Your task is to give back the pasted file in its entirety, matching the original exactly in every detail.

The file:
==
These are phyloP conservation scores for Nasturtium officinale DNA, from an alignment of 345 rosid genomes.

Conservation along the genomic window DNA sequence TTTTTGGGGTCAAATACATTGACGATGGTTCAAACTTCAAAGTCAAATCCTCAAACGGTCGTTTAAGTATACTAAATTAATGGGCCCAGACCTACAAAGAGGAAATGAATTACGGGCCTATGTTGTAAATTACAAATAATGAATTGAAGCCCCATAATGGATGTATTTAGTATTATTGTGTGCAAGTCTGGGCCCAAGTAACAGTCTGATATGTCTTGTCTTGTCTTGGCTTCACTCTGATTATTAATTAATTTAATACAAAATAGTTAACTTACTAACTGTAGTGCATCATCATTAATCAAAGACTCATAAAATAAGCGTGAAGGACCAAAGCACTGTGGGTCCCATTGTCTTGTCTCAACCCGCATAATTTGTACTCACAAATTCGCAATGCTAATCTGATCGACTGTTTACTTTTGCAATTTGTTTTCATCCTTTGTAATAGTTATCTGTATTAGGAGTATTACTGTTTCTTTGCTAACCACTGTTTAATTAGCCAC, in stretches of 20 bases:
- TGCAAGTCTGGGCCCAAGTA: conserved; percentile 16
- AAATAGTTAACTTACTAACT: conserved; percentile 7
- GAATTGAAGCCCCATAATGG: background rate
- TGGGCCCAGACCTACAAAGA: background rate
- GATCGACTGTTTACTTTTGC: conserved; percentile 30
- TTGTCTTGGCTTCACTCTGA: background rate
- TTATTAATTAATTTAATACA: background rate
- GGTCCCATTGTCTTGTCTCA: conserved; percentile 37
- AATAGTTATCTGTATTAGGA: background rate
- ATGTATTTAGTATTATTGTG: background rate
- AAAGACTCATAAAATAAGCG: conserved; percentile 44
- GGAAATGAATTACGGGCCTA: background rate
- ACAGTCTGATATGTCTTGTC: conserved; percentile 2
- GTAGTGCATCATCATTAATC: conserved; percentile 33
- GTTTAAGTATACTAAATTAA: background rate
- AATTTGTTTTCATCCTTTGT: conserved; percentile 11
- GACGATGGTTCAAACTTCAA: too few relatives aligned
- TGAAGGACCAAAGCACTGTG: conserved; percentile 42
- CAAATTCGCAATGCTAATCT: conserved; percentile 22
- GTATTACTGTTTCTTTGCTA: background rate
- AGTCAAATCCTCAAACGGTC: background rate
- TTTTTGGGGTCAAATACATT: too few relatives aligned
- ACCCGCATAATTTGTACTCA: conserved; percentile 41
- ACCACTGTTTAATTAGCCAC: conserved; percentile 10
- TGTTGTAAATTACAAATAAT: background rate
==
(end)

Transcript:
These are phyloP conservation scores for Nasturtium officinale DNA, from an alignment of 345 rosid genomes.

Conservation along the genomic window DNA sequence TTTTTGGGGTCAAATACATTGACGATGGTTCAAACTTCAAAGTCAAATCCTCAAACGGTCGTTTAAGTATACTAAATTAATGGGCCCAGACCTACAAAGAGGAAATGAATTACGGGCCTATGTTGTAAATTACAAATAATGAATTGAAGCCCCATAATGGATGTATTTAGTATTATTGTGTGCAAGTCTGGGCCCAAGTAACAGTCTGATATGTCTTGTCTTGTCTTGGCTTCACTCTGATTATTAATTAATTTAATACAAAATAGTTAACTTACTAACTGTAGTGCATCATCATTAATCAAAGACTCATAAAATAAGCGTGAAGGACCAAAGCACTGTGGGTCCCATTGTCTTGTCTCAACCCGCATAATTTGTACTCACAAATTCGCAATGCTAATCTGATCGACTGTTTACTTTTGCAATTTGTTTTCATCCTTTGTAATAGTTATCTGTATTAGGAGTATTACTGTTTCTTTGCTAACCACTGTTTAATTAGCCAC, in stretches of 20 bases:
- TGCAAGTCTGGGCCCAAGTA: conserved; percentile 16
- AAATAGTTAACTTACTAACT: conserved; percentile 7
- GAATTGAAGCCCCATAATGG: background rate
- TGGGCCCAGACCTACAAAGA: background rate
- GATCGACTGTTTACTTTTGC: conserved; percentile 30
- TTGTCTTGGCTTCACTCTGA: background rate
- TTATTAATTAATTTAATACA: background rate
- GGTCCCATTGTCTTGTCTCA: conserved; percentile 37
- AATAGTTATCTGTATTAGGA: background rate
- ATGTATTTAGTATTATTGTG: background rate
- AAAGACTCATAAAATAAGCG: conserved; percentile 44
- GGAAATGAATTACGGGCCTA: background rate
- ACAGTCTGATATGTCTTGTC: conserved; percentile 2
- GTAGTGCATCATCATTAATC: conserved; percentile 33
- GTTTAAGTATACTAAATTAA: background rate
- AATTTGTTTTCATCCTTTGT: conserved; percentile 11
- GACGATGGTTCAAACTTCAA: too few relatives aligned
- TGAAGGACCAAAGCACTGTG: conserved; percentile 42
- CAAATTCGCAATGCTAATCT: conserved; percentile 22
- GTATTACTGTTTCTTTGCTA: background rate
- AGTCAAATCCTCAAACGGTC: background rate
- TTTTTGGGGTCAAATACATT: too few relatives aligned
- ACCCGCATAATTTGTACTCA: conserved; percentile 41
- ACCACTGTTTAATTAGCCAC: conserved; percentile 10
- TGTTGTAAATTACAAATAAT: background rate